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Adopt a Group Home Ordinance

This petition had 2,349 supporters

A Petition to Adopt a Group Home Ordinance in San Clemente

Petition Summary:

The City of San Clemente in the past several years has seen a major influx of group homes and treatment facilities (including sober living homes, detox houses, rehabilitation clinics and boarding houses) coming into residential neighborhoods with minimal regulation, oversight or concerns for the impact of the neighborhoods in which they are located.

Over concentration (or clustering) of these facilities in close proximity to one another (in one case, more than five on a single street) and lack of sufficient regulation have created problems for the local residents as well as the patients themselves.

Some of the problems are:

  • Lack of regulation and oversight, causing large disparities in quality of care

  • Increased proportion of neighborhood homes that have traditionally been owner-occupied are now being leased or purchased by for-profit corporations for use as addiction treatment centers or short-term sober living homes

  • Overcrowded dwellings

  • Unlicensed treatment facilities posing as sober living homes in order to avoid regulations

  • Increased automobile traffic

  • Parking issues

  • Noise and disturbance-of-the-peace violations

  • Secondhand smoke

  • Ongoing drug use


Action Petitioned For:

We the undersigned are concerned citizens who request that the San Clemente City Council act now and adopt an ordinance similar to that adopted by the City of Costa Mesa (Costa Mesa Ordinance 14-13) in order to regulate the clustering and operation of group treatment facilities and group homes, including sober living homes operating or planning to operate in San Clemente residential neighborhoods.    


Background and History:

Over the past several years, our San Clemente residential neighborhoods have suffered from an explosion of for-profit group homes (including rehabilitation and sober living operations) opening in our once- tranquil neighborhoods. In 2014, on one particular street in San Clemente, there was a single facility. One year later, because there are no regulations regarding clustering of these facilities, there are now five such facilities—all operating within 1,000 feet of one another.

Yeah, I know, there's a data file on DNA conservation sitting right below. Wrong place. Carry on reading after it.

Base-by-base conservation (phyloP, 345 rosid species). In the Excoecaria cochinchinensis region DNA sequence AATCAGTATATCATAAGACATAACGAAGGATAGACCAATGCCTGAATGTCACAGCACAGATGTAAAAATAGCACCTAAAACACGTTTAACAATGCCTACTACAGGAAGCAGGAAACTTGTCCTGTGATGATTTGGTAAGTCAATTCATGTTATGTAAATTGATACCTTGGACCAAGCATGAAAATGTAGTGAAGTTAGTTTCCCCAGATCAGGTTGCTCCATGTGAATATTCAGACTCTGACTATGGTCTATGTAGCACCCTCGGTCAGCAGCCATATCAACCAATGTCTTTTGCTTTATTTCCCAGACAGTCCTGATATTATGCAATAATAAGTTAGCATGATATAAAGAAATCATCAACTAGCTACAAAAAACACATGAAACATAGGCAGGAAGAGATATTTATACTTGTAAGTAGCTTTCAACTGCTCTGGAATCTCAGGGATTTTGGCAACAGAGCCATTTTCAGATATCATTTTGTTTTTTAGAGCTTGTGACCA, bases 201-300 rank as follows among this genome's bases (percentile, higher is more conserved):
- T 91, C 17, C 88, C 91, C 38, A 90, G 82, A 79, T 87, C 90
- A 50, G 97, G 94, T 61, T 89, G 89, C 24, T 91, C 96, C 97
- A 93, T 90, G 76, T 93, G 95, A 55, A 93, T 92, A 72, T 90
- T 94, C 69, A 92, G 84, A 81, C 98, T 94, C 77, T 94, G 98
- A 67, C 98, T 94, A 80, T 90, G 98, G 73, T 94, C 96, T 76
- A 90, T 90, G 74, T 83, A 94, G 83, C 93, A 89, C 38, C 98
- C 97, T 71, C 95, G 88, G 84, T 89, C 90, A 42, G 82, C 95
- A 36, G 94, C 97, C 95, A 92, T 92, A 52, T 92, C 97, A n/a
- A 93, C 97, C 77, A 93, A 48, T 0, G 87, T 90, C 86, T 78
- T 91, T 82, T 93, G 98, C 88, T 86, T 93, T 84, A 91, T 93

In 2014, the San Clemente Code Compliance Division knew of 44 such operators. Today, that number has doubled to more than 85, with more on the way. These facilities (most, if not all, for-profit) are currently affecting neighborhoods throughout San Clemente, including homeowner association neighborhoods such as  Talega, The Reserve, Forster Ranch, and the Coast District.  

We do not oppose the operation of legitimate, licensed and regulated group homes that are reasonably spaced in order to preserve the safety and character of our neighborhoods and provide a tranquil safe environment for those who would need it. However, we are concerned about the operation of for-profit, unlicensed businesses in single-family residential neighborhoods that operate unregulated especially where they are in close proximity to one another, jeopardizing community safety, compromising the character of neighborhoods and taking advantage of disabled persons who are seeking help.  

California legislation currently allows group homes to operate in residential areas in order to provide a supportive living environment for recovery. 

A family setting is seen to be more conducive for recovery than an institutional one. However, in many cases, corporations and for-profit business owners are taking advantage of this legislation, hurting our neighborhoods and the people whom the laws have been designed to help. 

  • Lack of oversight and regulation has led to instances where corporations have placed profits ahead of patient well-being. One example of this was recently highlighted in this news report from May 5, 2015.

  • The clustering of these facilities is drastically reducing the single-family character and stability of the residential areas they are in. (One concerned citizen has noted that there are five facilities within 1,000 feet of his front door, with two on either side. Last year, there was only one.)

  • Their secondary effects (heavy traffic, lack of parking, noise, disturbance of the peace, increased proportion of transient residents, secondhand cigarette smoke, number of emergency responses, etc.) are also destroying the nature and tranquility of neighborhoods

  • In effect, the lack of regulation, monitoring and licensing of these homes is destroying the very reason that California legislation allows such facilities to be in our residential areas in the first place


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